* Six digit freq counter works great and mine is spot on freq from the factory.
* The push buttons are small and a little cheezy – I wonder how they will hold up over time….buttons on radios like my Omega worked great, but on some older radios I know at some point they pop out or become loose, only time will tell.
* Output from the radio is great on AM and SSB. NO it is not as high as a 2970 or a RCI 6300 150 Turbo, Galaxy 95T etc…BUT this radio is $200 less than most of those. It’s advertised as a 30 watt RF radio. If you have it tuned and get 80-100 watts AM I’d say its a fair deal. 60-70 watts stock is still plenty to get you heard. Think of it as buying a Cobra 148 with channels, echo, + a built in KL60. It actually is cheaper overall!
* The stock speaker is okay..not great..but it works good enough for me. I tried it with my external speakers but haven’t found a good match yet.
* The heatsink is big and heavy, but I think this radio could still use a fan. After 30 mins of solid use on SSB the heatsink is almost too hot to touch.
* The rotary channel knob is a little picky. Somtimes when you turn it, it won’t go to the next channel, sometimes it may skip a channel. Not really a huge problem, 80% of the time it won’t miss, but every couple of times you may skip over a channel.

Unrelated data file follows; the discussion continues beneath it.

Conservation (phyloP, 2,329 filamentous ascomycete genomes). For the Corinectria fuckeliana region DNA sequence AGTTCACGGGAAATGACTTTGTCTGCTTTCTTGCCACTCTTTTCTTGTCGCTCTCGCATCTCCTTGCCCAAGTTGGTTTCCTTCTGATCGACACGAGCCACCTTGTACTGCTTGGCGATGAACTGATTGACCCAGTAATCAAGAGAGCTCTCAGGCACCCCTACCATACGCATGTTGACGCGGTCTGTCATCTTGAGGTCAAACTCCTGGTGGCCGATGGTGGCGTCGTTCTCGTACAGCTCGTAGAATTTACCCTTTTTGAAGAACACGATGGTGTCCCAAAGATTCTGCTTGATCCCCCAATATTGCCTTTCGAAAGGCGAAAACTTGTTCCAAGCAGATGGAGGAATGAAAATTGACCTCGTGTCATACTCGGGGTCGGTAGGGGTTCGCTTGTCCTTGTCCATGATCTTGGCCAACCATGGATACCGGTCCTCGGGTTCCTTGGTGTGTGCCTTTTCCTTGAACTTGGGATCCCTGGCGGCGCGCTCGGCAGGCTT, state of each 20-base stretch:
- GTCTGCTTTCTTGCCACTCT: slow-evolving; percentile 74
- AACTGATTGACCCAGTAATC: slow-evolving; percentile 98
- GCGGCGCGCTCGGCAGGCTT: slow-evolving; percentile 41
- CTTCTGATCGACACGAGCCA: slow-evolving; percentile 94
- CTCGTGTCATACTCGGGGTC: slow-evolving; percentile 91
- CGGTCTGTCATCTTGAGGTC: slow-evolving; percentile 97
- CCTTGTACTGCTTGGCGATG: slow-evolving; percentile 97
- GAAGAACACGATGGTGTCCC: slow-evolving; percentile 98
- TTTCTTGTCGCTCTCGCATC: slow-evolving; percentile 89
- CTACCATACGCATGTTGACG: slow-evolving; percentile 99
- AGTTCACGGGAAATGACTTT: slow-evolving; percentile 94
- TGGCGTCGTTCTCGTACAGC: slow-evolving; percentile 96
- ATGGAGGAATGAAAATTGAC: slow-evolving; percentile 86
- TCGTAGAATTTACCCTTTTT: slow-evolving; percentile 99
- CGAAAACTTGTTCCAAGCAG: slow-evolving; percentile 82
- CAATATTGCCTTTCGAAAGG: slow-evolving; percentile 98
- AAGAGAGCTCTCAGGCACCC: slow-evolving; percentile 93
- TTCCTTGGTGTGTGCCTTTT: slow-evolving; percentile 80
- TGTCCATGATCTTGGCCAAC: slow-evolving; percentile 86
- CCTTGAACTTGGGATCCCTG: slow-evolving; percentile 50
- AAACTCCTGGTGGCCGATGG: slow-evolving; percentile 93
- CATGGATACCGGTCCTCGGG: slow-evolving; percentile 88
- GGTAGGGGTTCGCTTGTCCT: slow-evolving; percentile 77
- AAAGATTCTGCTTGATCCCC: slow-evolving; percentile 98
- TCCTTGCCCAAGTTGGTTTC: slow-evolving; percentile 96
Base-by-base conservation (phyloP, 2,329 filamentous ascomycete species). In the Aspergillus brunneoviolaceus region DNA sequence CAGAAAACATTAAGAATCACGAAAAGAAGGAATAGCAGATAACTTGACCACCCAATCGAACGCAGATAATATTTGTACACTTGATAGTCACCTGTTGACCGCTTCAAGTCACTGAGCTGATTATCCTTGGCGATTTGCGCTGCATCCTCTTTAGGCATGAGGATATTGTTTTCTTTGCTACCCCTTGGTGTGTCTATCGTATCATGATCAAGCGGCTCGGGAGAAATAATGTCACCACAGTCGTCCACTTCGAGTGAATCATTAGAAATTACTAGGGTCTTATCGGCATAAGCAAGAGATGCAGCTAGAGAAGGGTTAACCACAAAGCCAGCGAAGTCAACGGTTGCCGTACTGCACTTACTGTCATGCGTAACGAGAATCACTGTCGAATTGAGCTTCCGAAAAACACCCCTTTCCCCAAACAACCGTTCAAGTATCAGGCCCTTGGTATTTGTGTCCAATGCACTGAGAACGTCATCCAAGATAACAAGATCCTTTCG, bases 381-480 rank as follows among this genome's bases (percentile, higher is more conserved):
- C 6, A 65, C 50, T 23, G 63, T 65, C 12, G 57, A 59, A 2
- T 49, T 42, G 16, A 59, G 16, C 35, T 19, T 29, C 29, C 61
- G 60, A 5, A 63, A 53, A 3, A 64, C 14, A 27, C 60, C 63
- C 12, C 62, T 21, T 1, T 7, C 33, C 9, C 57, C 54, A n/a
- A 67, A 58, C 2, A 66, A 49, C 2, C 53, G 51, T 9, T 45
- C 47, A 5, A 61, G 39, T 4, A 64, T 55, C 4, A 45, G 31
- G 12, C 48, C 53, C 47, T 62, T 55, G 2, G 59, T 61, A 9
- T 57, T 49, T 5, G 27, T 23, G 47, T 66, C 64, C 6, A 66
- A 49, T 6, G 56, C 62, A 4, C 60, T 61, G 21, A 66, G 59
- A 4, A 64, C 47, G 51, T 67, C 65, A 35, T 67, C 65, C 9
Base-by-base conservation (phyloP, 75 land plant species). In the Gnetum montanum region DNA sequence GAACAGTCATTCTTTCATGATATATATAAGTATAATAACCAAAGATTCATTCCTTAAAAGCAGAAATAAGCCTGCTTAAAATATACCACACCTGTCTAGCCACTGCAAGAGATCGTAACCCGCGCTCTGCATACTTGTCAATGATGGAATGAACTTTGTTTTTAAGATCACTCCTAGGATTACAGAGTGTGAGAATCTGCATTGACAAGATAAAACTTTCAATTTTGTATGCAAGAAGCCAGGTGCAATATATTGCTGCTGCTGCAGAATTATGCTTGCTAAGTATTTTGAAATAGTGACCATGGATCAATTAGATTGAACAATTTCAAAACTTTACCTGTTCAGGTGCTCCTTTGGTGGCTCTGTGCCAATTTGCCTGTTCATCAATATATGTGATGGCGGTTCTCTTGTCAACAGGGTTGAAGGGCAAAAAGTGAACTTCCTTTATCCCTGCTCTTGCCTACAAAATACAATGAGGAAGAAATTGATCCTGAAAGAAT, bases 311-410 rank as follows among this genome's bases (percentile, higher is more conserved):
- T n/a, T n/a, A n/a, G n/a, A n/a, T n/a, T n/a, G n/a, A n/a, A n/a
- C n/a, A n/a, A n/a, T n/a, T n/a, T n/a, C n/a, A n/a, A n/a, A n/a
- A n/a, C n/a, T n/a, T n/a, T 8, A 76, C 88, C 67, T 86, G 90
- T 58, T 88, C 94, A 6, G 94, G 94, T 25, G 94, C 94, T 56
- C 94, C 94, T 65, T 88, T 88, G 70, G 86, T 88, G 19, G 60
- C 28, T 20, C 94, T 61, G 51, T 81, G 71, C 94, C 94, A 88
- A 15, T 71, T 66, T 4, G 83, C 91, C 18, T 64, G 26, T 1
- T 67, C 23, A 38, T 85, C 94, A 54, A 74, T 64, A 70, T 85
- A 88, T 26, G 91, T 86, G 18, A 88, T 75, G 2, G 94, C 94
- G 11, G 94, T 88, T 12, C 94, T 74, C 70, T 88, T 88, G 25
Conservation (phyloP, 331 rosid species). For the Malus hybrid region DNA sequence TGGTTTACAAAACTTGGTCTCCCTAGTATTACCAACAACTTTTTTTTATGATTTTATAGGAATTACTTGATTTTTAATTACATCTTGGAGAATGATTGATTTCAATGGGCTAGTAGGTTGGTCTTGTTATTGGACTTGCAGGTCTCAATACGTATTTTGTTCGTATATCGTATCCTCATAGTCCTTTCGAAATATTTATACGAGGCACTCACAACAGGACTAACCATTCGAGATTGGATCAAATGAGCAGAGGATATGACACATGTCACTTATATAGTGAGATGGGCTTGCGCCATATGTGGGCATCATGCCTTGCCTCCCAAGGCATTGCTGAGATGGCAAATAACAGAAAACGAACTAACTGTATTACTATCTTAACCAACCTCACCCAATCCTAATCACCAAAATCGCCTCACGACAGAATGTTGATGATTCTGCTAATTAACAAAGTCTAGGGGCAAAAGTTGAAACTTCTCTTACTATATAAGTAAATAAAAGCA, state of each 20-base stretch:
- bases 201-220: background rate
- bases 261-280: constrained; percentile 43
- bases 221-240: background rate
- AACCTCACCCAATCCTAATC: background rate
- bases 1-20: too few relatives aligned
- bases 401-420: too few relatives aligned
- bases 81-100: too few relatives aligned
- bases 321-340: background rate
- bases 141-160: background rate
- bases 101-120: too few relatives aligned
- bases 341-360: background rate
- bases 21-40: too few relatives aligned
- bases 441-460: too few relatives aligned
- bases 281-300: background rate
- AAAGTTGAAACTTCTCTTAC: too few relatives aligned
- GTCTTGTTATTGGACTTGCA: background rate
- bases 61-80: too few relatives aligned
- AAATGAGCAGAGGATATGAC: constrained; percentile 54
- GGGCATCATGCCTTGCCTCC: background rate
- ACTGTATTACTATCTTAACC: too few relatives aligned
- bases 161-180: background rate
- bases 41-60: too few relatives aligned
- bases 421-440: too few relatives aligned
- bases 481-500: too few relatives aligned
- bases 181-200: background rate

* I don’t like that I can’t cycle through the 40 channels and end up back at channel 1 – because it’s 80 channels per bank you have to go up/down or all the way through all 80 to get back to the beginning.
* BLEEDOVER – of course this radio is a 10 meter radio and ham’s usually don’t run stations that are overmodulated to the point where they can bleed over 30 channels. As a CB it can be a problem with this radio.
As a buyer you do have to be aware of some of the problems – ones acknowledged by Cobra
– Overload possibility with strong signals
– Possible Warble or popping noise due in modulation (I didn’t run into this at all)
– Channel rejection decreases with the NB/ANL on.
– Choppy Squelch control
– Possible that freq display needs adjustment, not accurate from factory.
WHEN THINGS WENT BAD
After about three weeks of positive use of this radio I decided to send it into the Cobra authorized service center to have two service bulletin fixes done to the radio. I mailed it off and about two weeks later the radio came back.